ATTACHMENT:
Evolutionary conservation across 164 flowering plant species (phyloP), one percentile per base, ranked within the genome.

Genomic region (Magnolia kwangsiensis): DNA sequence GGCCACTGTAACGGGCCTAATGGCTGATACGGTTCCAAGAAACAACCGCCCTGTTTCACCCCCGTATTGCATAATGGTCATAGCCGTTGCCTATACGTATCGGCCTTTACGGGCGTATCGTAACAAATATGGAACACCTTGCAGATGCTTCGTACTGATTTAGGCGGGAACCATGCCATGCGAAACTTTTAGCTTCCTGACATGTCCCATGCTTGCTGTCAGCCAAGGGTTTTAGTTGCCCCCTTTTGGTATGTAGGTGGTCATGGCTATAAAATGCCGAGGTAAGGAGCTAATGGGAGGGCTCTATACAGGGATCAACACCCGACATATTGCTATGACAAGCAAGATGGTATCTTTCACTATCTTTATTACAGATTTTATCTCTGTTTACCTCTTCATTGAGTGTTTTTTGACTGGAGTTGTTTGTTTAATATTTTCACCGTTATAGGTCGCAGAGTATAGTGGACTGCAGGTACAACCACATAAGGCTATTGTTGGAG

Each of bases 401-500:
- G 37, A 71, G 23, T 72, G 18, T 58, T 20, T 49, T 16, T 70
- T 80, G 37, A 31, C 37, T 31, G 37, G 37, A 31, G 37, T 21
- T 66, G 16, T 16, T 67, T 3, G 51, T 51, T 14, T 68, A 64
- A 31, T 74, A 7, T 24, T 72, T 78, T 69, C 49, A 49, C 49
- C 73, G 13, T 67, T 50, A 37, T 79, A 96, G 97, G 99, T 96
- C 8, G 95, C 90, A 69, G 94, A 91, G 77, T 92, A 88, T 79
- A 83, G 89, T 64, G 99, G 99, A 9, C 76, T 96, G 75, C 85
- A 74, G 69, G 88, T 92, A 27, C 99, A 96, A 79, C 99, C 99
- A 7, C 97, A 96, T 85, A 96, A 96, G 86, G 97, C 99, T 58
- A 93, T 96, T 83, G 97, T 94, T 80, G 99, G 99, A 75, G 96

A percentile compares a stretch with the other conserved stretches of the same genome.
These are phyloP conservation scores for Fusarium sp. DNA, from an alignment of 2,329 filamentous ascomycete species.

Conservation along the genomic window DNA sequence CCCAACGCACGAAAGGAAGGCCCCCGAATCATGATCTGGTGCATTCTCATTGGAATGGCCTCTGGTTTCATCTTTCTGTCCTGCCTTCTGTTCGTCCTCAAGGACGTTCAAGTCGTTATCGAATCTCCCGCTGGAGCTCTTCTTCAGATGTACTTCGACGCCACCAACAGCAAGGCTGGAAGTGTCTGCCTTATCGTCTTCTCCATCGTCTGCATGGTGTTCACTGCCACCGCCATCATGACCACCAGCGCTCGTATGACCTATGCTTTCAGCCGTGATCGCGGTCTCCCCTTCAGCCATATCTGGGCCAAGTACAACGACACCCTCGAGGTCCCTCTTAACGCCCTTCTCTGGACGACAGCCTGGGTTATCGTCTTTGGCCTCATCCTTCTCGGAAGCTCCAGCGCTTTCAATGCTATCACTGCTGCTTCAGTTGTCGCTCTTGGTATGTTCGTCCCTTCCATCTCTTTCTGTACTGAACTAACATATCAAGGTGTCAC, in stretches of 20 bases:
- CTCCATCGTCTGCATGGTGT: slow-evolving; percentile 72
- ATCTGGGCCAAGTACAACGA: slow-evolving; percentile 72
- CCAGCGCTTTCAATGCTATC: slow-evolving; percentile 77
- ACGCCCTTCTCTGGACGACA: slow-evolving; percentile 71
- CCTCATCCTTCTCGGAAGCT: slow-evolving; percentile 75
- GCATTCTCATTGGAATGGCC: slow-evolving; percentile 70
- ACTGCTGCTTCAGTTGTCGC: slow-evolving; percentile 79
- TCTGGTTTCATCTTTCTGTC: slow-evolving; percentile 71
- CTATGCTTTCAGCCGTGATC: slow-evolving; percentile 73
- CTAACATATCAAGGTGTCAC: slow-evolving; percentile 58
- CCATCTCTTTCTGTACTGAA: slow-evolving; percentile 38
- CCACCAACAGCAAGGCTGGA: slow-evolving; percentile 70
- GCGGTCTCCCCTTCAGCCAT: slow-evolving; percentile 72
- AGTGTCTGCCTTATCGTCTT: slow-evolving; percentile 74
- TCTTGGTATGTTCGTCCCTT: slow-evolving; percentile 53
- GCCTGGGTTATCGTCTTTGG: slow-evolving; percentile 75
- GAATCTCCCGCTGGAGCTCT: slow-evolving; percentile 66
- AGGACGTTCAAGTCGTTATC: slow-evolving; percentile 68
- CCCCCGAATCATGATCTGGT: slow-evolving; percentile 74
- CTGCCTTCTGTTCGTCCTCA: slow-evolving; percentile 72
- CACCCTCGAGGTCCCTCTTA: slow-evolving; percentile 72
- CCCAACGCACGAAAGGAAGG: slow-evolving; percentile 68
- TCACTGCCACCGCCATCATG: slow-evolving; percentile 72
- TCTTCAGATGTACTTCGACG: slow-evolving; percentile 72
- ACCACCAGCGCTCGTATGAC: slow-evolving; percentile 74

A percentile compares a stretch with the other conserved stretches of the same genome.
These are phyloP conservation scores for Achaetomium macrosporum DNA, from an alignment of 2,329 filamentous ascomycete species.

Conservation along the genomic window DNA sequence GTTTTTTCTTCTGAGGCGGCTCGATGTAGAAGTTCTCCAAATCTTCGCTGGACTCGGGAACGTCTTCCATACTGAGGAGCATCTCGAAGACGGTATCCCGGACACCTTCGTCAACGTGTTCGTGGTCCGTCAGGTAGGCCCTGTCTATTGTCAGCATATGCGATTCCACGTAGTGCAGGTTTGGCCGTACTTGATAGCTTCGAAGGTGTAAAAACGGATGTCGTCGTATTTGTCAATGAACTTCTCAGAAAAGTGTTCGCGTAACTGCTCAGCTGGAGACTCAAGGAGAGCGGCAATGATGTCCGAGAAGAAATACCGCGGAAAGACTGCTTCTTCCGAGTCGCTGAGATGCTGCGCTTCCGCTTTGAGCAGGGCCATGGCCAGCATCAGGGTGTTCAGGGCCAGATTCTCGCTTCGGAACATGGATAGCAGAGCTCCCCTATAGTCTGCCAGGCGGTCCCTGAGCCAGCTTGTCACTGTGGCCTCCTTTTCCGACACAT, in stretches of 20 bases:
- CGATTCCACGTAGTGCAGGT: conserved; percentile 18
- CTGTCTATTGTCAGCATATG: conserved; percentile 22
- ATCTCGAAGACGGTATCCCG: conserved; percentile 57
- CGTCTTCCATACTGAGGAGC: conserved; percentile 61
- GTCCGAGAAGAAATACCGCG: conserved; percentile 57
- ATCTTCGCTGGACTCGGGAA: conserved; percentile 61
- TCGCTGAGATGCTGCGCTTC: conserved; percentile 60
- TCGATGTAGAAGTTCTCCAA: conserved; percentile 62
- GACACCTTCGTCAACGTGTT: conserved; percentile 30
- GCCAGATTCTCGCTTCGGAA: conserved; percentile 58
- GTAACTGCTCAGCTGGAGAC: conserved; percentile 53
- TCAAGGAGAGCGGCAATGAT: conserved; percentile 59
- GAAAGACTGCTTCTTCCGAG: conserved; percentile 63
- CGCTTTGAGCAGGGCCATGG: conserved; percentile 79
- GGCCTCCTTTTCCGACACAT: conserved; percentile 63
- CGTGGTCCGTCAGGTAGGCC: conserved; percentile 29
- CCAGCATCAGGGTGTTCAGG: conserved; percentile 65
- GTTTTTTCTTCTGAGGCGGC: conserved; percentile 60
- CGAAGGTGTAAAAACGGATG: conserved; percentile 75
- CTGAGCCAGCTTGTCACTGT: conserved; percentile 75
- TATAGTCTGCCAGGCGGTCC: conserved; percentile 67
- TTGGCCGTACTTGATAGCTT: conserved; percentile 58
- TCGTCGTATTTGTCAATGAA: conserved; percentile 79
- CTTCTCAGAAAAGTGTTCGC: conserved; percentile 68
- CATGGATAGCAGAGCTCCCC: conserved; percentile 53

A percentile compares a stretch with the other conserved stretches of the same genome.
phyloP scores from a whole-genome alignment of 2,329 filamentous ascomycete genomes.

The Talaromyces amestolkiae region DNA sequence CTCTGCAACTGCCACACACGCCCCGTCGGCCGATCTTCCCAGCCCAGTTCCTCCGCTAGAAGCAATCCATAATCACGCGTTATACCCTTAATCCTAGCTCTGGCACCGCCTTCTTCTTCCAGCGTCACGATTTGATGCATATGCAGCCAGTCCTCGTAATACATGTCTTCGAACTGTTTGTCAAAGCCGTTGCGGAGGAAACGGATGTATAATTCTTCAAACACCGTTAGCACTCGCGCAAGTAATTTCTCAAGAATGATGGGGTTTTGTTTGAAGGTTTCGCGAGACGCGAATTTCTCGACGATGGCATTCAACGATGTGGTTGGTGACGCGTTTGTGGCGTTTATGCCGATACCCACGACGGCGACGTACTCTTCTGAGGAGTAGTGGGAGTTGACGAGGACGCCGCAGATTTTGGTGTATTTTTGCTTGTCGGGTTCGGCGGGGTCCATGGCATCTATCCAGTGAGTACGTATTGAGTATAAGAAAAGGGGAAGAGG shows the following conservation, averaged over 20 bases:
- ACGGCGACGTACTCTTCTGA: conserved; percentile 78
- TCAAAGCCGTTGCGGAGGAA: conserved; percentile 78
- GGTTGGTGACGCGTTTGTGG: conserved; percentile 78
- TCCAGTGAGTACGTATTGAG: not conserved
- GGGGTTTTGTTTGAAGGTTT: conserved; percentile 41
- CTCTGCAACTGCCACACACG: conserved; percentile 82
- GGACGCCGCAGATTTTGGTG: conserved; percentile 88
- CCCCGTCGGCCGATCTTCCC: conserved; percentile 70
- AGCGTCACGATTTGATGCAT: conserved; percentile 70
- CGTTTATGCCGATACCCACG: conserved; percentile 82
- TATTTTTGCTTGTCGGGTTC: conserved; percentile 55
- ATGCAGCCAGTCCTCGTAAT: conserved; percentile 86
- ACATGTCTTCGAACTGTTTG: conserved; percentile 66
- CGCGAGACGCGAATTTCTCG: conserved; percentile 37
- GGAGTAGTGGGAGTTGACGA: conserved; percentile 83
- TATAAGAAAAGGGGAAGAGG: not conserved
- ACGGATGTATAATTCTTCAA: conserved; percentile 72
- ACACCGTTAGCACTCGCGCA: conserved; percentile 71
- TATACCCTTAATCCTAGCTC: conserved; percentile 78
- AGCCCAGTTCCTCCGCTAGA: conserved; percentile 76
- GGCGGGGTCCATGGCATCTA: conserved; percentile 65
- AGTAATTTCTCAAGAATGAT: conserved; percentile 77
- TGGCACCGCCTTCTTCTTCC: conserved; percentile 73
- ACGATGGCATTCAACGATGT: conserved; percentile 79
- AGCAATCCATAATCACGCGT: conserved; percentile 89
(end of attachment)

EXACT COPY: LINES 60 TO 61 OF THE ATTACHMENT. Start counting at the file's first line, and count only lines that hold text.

- CGTGGTCCGTCAGGTAGGCC: conserved; percentile 29
- CCAGCATCAGGGTGTTCAGG: conserved; percentile 65